North Carolina enacted the “Raise the Age Modification” which builds on its 2017 reforms. The law includes a provision to allow youth to be transferred back to juvenile court from adult court if the prosecutor and defense counsel agree to the transfer. It also provides for the automatic expunction of records when a youth is remanded to juvenile court from adult court. 

Oregon will now have fewer young people tried in adult court. Young offenders ages 15 to 17 accused of serious crimes are no longer automatically tried in adult court. Prosecutors must request a hearing to determine whether or not a young person should be tried as an adult.

Due Process Rights and Competency

At least two states enacted laws that increase due process protections and one clarified competency procedures for juveniles.

Montana law now places restrictions on when a DNA sample may be taken by a police officer. A sample may only be taken under a court order, or if a parent has provided written permission. Provisions do allow a sample to be taken if a young person is found to have committed a violent crime.

In Illinois, law enforcement, including school resource officers, must comply with certain restrictions before detaining and questioning a student on school grounds. Notification or attempted notification must be made and documented and reasonable efforts to ensure that the student's parent or guardian is present during the questioning. If the parent or guardian is not present, officers must ensure that school personnel, including, a school social worker, a school psychologist, a school nurse, a school guidance counselor, or any other mental health professional, are present during the questioning.

Utah expanded protections related to juvenile competency by making developmental immaturity a factor in findings of incompetency to stand trial. The new law provides requirements for the evaluation of competency for a young person and provides instructions to forensic evaluators, courts, and others involved with the prosecution, evaluation and adjudication of the young person.

Conditions of Confinement for Juveniles

Five states—Arkansas, Maryland, Montana, Nebraska and New Jersey—enacted statutes limiting or prohibiting solitary confinement.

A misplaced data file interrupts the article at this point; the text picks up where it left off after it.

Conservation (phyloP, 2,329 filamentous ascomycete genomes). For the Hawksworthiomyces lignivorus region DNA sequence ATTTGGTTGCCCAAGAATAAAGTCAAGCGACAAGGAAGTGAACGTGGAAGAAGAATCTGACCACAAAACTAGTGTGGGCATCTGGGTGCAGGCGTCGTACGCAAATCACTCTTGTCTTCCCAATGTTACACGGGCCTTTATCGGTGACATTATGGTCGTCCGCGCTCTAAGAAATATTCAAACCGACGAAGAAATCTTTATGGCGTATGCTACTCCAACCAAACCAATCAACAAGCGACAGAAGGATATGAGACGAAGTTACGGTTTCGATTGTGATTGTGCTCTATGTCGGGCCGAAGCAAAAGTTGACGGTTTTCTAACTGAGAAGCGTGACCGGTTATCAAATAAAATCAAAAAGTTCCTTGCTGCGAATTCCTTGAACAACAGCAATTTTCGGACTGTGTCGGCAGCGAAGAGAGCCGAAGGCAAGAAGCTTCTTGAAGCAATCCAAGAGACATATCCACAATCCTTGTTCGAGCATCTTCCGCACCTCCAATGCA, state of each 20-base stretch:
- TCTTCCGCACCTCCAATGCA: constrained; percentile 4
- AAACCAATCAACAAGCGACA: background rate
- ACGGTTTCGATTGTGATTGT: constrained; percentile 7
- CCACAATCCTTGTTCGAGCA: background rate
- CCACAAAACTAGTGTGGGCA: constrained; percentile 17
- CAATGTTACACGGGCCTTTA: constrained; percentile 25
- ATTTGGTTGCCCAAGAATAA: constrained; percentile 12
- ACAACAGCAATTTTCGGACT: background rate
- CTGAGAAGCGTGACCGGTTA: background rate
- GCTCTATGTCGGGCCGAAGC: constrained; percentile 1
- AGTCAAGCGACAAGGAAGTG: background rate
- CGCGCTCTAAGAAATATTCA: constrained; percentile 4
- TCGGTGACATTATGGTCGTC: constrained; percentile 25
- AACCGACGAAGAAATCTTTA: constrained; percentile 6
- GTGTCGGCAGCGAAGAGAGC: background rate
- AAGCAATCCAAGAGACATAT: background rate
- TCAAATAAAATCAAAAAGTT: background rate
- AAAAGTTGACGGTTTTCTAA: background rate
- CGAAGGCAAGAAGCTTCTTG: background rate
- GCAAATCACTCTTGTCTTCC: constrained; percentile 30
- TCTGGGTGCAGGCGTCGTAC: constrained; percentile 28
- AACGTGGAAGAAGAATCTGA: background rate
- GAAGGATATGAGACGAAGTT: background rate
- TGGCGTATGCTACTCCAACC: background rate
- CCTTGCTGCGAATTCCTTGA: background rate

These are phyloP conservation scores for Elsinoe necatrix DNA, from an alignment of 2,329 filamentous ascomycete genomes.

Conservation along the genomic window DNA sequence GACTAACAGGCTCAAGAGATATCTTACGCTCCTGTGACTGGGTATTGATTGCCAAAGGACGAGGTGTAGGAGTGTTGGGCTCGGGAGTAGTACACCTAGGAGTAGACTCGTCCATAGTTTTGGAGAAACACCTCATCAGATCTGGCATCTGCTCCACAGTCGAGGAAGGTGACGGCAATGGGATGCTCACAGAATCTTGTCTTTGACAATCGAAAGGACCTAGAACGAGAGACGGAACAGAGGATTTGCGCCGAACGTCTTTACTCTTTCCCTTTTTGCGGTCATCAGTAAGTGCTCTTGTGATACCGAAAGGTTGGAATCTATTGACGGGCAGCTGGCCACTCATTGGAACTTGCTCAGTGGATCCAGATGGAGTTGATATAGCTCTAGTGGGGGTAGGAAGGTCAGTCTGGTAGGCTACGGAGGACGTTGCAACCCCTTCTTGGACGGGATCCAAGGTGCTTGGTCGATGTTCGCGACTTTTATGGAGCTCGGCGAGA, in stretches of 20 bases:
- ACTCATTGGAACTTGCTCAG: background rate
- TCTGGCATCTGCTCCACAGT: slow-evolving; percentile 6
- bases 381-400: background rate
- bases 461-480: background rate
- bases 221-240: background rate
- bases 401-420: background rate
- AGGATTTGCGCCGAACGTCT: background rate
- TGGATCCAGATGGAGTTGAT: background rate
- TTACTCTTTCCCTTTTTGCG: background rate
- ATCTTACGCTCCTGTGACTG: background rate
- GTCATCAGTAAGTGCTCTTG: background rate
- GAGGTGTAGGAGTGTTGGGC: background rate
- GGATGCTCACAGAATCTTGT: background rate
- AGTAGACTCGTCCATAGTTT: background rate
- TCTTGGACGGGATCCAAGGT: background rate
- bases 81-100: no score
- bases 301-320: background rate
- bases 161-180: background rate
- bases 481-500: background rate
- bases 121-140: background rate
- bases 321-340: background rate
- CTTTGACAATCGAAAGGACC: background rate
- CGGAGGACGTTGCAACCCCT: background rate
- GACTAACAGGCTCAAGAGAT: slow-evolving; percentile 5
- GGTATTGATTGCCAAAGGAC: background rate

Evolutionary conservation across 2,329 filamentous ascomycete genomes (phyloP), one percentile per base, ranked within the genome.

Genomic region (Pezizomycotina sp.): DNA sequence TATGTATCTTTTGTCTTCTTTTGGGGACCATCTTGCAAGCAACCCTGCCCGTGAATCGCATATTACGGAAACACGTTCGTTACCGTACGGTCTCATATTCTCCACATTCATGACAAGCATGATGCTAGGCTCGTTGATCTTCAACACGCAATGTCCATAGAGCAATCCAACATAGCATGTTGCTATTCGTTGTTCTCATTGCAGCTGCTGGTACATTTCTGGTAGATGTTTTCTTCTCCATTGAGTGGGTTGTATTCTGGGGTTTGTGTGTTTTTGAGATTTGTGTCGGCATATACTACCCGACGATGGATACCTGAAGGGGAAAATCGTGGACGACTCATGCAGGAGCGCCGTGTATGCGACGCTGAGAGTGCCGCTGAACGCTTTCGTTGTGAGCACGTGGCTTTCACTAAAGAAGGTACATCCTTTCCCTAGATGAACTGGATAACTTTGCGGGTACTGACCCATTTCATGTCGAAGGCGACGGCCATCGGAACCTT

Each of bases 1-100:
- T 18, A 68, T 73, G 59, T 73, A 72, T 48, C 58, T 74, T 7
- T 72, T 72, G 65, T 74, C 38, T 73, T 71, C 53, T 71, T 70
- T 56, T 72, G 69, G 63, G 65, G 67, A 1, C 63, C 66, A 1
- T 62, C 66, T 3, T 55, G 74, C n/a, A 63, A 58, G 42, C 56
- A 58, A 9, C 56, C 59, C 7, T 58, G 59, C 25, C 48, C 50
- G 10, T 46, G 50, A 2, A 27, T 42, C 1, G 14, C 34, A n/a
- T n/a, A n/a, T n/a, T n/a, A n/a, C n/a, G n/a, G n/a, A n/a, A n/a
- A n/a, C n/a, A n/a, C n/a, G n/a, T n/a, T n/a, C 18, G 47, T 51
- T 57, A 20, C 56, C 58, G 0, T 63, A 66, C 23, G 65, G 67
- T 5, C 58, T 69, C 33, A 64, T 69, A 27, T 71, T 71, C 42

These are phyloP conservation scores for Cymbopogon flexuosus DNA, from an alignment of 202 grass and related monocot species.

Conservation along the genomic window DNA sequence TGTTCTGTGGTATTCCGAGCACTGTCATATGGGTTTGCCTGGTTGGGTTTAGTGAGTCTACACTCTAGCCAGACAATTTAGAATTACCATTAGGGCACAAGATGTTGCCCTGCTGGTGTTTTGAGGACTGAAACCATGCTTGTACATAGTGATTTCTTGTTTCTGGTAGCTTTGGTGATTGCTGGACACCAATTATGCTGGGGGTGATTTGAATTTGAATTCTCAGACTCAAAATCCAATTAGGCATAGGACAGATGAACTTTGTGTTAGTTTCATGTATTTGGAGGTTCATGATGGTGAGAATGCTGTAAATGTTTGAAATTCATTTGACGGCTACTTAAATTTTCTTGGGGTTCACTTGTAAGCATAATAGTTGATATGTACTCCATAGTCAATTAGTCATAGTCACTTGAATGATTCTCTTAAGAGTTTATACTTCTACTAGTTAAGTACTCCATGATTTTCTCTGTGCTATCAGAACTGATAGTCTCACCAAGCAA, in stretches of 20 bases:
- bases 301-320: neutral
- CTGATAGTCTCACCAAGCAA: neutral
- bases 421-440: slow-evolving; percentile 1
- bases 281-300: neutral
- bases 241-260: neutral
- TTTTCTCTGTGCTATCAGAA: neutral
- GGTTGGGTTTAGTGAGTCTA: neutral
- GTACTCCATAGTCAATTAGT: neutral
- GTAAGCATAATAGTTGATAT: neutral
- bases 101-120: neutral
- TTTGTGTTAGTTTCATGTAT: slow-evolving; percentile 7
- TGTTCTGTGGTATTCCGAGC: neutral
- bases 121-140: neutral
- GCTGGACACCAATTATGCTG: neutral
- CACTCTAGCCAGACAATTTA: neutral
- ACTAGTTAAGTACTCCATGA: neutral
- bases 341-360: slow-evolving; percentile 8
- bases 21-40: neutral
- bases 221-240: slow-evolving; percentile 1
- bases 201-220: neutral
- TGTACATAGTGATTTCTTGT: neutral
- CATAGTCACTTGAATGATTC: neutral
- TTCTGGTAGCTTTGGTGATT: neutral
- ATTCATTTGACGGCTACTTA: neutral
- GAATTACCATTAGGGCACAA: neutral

Arkansas now prohibits any young person who is detained from being placed in punitive isolation or solitary confinement for more than 24 hours unless a physical or sexual assault has been committed by the young person or there is an imminent or direct threat to the young person, other detainees or staff. If a young person is isolated for more than 24 hours, the director of the facility must provide written authorization for every 24-hour period.

Maryland also prohibits anyone under age 18 from being put in restrictive housing unless a director finds clear and convincing evidence that the young person poses an immediate danger to himself/herself, others or staff. Any young person put in restrictive housing must have daily physical and mental health assessments to determine whether the minor may be released, and they must be provided access to the same services—e.g., phone calls, mail, food, water, showers, health care, recreation and education—that any other young person in the facility would receive. Each year, every correctional unit must report to the governor the number of people put in restrictive housing by age, race, gender and basis for restrictive housing.

Montana’s new law defines restrictive housing as confinement to a cell for at least 22 hours a day and limits the use of restrictive housing over 24 hours unless it is “necessary to protect the youth or others.” An administrator must review any restrictive housing assignments within four hours regardless of weekends or holidays. Facilities may adopt policies that require young people to be separated from the general population if the youth exhibits serious behavior problems there are serious behavior problems.

Nebraska now prohibits any member of a vulnerable population, meaning people who are 18 years of age or younger, pregnant or diagnosed with a serious mental illness, from being placed in restrictive housing. Regulations may be put in place for immediate isolation of a young person if they pose a danger to themselves or others.